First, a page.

Dr Carol Baraniuk (Research Associate at the Centre for Robert Burns Studies):
Much of the current work of research staff on Burns C21 involves the transcription of manuscripts associated with Burns’s correspondence. It’s a process requiring patience and meticulous attention to detail but one which is nicely balanced by the frisson experienced from knowing that I’m looking at documents in the actual hand, and expressed in one of the many voices, of the Bard himself. Crucial to the work is the acquisition of digitised images of MS material from the many, widely dispersed archives and libraries where material is located. It’s always a great pleasure to engage with the committed and helpful staff in such centres, and of course there is always the added excitement of a document coming to light which has remained unscrutinised for a very long time…
Such was my experience when I set out to locate the MS of Burns’s Deed of Assignment of 22 July 1786. He drew up this Deed when he believed he was shortly to emigrate to the West Indies, as he wanted to transfer his assets to his brother Gilbert for the board and education of his daughter Bess Paton. To ensure its legality Burns had it properly endorsed by William Chalmers, Public Notary in Ayr, and witnessed by two clerks. When the twentieth-century Burns scholars J de Lancey Ferguson and G Ross Roy edited Burns’s correspondence they collated their transcriptions from a facsimile of the Deed and an early printed version. Both noted, however, that the original was in the office of the Sheriff-Clerk, Ayr. Hoping to view it, I made a telephone call to the Ayr office and spoke to a gentleman who was most enthusiastic and ready to assist me in the search for the document. Very quickly he called me back with the, initially, disappointing news that it was not to be found but advised me to try the NRO in Edinburgh where important documents are often centrally stored after time has elapsed.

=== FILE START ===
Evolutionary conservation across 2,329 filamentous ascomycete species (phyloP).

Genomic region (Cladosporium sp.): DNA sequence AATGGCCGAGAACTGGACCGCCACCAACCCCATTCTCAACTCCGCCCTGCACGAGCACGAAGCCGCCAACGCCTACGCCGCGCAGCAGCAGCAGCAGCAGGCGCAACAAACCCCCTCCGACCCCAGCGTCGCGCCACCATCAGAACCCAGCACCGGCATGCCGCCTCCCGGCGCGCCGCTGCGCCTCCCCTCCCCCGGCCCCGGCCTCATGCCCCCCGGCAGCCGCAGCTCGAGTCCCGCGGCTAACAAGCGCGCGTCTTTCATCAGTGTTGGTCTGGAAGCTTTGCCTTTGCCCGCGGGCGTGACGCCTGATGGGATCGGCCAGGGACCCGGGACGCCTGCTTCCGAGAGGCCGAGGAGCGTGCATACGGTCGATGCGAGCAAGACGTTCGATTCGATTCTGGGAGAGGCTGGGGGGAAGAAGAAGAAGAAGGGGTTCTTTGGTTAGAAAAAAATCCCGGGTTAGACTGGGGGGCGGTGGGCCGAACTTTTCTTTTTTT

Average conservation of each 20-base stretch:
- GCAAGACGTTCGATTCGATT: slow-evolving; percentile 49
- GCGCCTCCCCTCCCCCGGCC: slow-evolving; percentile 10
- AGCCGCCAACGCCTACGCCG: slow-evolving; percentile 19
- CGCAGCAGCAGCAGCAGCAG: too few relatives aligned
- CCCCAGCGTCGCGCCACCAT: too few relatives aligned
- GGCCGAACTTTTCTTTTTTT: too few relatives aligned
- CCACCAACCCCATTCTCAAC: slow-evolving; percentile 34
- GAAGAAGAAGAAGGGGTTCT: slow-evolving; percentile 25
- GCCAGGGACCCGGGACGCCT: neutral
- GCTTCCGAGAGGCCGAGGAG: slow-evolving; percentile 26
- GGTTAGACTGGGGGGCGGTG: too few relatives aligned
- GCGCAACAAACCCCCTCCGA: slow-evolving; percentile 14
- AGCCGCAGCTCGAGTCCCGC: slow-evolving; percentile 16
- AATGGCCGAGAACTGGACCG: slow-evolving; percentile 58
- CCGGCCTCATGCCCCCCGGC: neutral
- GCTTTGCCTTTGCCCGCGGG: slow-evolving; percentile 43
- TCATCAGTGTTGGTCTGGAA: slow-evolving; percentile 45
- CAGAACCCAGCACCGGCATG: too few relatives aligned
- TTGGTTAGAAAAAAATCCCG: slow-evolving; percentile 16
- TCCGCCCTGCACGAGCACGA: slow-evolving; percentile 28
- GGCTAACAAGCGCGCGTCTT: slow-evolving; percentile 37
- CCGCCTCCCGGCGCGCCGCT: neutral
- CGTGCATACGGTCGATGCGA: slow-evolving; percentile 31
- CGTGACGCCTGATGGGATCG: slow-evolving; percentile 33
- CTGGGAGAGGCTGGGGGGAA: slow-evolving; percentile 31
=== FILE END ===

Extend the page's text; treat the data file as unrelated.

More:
Dr David Brown of the NRO speedily responded to my email requesting any information he might have about the Deed, and in a remarkably short time came back to me with the news that he had indeed located the original, and would be happy to send me high resolution scans. This was a real find, but the good news didn’t end there! In the course of searching for the document, David and his staff also retrieved letters written about the poet by John Mitchell, Burns’s boss when he was working for the Excise service. These letters make a very substantial contribution to our understanding of Burns’s radicalism, and how it, and the poet himself, were viewed by his contemporaries. As Professor Gerry Carruthers has said, ‘the new material reveals that Burns’s progressive political views were an “open secret” in the Civil Service. Indeed, some of those intelligent and educated colleagues with whom he worked shared his views. And in this “space” Burns writes some of his most political songs, including “Scots Wha Hae” and “A Man’s A Man”. In both these songs and surrounded by his like-minded Excise colleagues, he was hiding his politics in plain view.’
It is truly exhilarating to reflect that in the course of a day’s work one may have the opportunity to observe such significant, fascinating material surfacing after so many years!
click here for Prof. Carruthers’ talk (audio)